Looking for a simple way to describe the end-to-end UPN experience and its extendability into all areas of the business, I thought a good place to start might be a UPN version of the venerable WYSIWYG.
WUDIWUG – What Users Design Is What Users Get
Actually, that’s the short version. The long version is the slightly less memorable / pronounceable:
What Users Design – Is What Gets Approved – Is What They Build – Is What You Test – Is What You Train – Is What Users Get – Is What Gets Audited – Is What You Improve
This describes a compelling feature of UPN process maps – their capacity to be repurposed over and over again to benefit every step of a business transformation project, saving time, effort and money. Ultimately they will become a permanent part of a company’s ecosystem.
What Users Design
A UPN process design is a human centric description of how the business operates. If you went about it the right way you gave everybody equal voice in the discovery phase. Therefore everybody recognises what you captured as a true reflection of what happens. It is, in fact, what Users designed, which means they have “pride of authorship” in the content.
If you didn’t give everybody equal voice you goofed. Everything that follows will fall apart because nobody will buy in to a process map they weren’t consulted about. Implementation will be a hard sell.
… Is What Gets Approved
So your diagrams are what get signed off. No-one needs to transcribe them into a different format for approval. [recycle]
… Is What They Build
If there’s an application in the mix, your process design is going to frame the configuration of that application. BPMN may be used to decompose a low level UPN activity to a technical requirement, but UPN provides the context in which that happens. [recycle]
… Is What You Test
If all the previous steps have been observed then the best bench mark for testing the deliverables is the process map you all designed. The objective is to keeep the map and the app aligned. [recycle]
You could even attach data tables to the activity boxes, in which you define the script and field parameters for the testers to use. You can collect the test results the same way. Then you can produce testing status reports that are directly related to the user requirements set out in the process map. [recycle]
… Is What You Train
Old-school thinking will lead to the generation of independent training materials. Why, when the process map explains exactly what users need to do? Instead of redefining process in the LMS, hyperlink to the process diagram.[recycle]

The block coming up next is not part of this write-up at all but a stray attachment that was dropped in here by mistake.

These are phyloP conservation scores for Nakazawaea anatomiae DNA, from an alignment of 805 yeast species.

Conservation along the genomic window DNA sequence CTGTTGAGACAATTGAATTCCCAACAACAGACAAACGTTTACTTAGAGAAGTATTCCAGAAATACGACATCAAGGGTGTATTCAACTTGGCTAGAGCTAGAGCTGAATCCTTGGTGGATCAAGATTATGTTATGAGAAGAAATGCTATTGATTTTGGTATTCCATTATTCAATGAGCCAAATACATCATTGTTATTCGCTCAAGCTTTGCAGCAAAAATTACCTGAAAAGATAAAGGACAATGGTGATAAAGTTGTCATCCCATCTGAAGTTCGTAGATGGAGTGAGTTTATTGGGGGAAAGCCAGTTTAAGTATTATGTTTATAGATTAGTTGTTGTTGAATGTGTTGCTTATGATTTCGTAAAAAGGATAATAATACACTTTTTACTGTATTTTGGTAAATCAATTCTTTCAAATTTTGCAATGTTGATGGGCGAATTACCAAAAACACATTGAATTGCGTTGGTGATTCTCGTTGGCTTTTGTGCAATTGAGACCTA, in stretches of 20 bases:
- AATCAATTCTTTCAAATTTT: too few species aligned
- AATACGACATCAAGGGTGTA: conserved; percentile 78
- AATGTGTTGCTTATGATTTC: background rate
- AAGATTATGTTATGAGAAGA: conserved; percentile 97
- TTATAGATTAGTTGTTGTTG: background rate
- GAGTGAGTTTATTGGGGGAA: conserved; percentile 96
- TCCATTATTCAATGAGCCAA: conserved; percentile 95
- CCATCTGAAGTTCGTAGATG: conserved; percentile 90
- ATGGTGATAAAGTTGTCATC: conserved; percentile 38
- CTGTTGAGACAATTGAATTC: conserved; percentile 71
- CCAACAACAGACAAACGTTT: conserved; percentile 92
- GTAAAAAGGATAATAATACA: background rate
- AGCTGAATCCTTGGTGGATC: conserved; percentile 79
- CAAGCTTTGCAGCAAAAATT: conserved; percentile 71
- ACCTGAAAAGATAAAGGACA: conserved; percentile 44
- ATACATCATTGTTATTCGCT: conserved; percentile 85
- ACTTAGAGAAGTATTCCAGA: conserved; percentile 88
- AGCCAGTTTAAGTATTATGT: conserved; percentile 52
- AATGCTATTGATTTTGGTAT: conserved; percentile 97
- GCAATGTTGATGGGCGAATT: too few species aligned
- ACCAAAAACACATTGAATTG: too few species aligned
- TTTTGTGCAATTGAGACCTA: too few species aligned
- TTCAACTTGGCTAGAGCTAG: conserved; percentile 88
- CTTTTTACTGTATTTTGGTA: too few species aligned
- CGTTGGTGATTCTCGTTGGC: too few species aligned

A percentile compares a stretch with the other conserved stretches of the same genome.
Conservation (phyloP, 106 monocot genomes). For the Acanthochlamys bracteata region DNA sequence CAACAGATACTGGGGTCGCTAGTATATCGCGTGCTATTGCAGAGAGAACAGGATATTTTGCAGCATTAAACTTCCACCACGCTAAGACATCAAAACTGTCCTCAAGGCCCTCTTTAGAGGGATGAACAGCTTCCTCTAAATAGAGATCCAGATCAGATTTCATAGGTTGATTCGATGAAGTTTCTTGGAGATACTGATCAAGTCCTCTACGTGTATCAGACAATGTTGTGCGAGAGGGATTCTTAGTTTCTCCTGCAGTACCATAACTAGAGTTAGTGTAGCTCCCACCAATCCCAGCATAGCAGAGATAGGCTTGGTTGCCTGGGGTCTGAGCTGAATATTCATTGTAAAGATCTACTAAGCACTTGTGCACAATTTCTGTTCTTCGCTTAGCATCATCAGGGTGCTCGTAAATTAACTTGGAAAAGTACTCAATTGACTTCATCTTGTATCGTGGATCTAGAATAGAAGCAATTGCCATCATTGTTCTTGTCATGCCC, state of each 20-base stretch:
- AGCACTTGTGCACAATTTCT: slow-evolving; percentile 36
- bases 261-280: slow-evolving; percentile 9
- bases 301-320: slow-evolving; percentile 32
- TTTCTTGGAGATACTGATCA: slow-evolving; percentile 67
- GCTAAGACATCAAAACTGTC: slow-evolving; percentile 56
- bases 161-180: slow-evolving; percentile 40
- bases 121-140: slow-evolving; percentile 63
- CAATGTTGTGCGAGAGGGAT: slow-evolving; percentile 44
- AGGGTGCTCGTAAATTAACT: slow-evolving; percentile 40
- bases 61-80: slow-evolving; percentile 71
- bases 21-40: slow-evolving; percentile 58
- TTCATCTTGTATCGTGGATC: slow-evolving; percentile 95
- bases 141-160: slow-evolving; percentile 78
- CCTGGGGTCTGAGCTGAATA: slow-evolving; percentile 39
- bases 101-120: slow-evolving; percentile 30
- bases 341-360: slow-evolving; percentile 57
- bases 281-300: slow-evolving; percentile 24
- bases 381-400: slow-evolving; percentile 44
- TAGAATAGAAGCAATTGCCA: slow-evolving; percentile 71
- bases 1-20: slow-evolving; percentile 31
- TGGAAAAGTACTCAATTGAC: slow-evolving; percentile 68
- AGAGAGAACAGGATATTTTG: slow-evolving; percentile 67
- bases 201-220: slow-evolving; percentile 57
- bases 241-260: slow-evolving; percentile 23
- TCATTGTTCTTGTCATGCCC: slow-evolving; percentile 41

Ironically, sometimes it’s change managers that are most resistant to new ways of implementing change. How do you effect change in a change manager who doesn’t want to change? By their resistance, will they eventually make themselves irrelevant?
… Is What Users Get
Users that were consulted during the design phase will be delighted to see their design in production. They will be your adoption champions. Now the process maps become your operational guides. [recycle]
… Is What Gets Audited
WUDIWUG has a couple of equally important steps after WUG.
Internal or external auditors will use the published processes as the benchmark for their audit work. [recycle]
… Is What You Improve
Because no process is ever perfect or finished, because products, customers and markets change (and the auditors may have made some observations you need to respond to.) But you have a universally accepted baseline. Now you can work with your users on the next iteration. [recycle]
Stay on the rails
But beware! At any stage there is the potential for things to go off at a tangent. You’ll need to be vigilant, anticipate the needs of the other players and educate them in the potential for the UPN map to make their life easier. They will need your help to share the vision.
Creating a process map is just the beginning of a life-cycle that can see your UPN content repurposed for multiple uses, enduring as your company grows and changes, and saving money at every turn.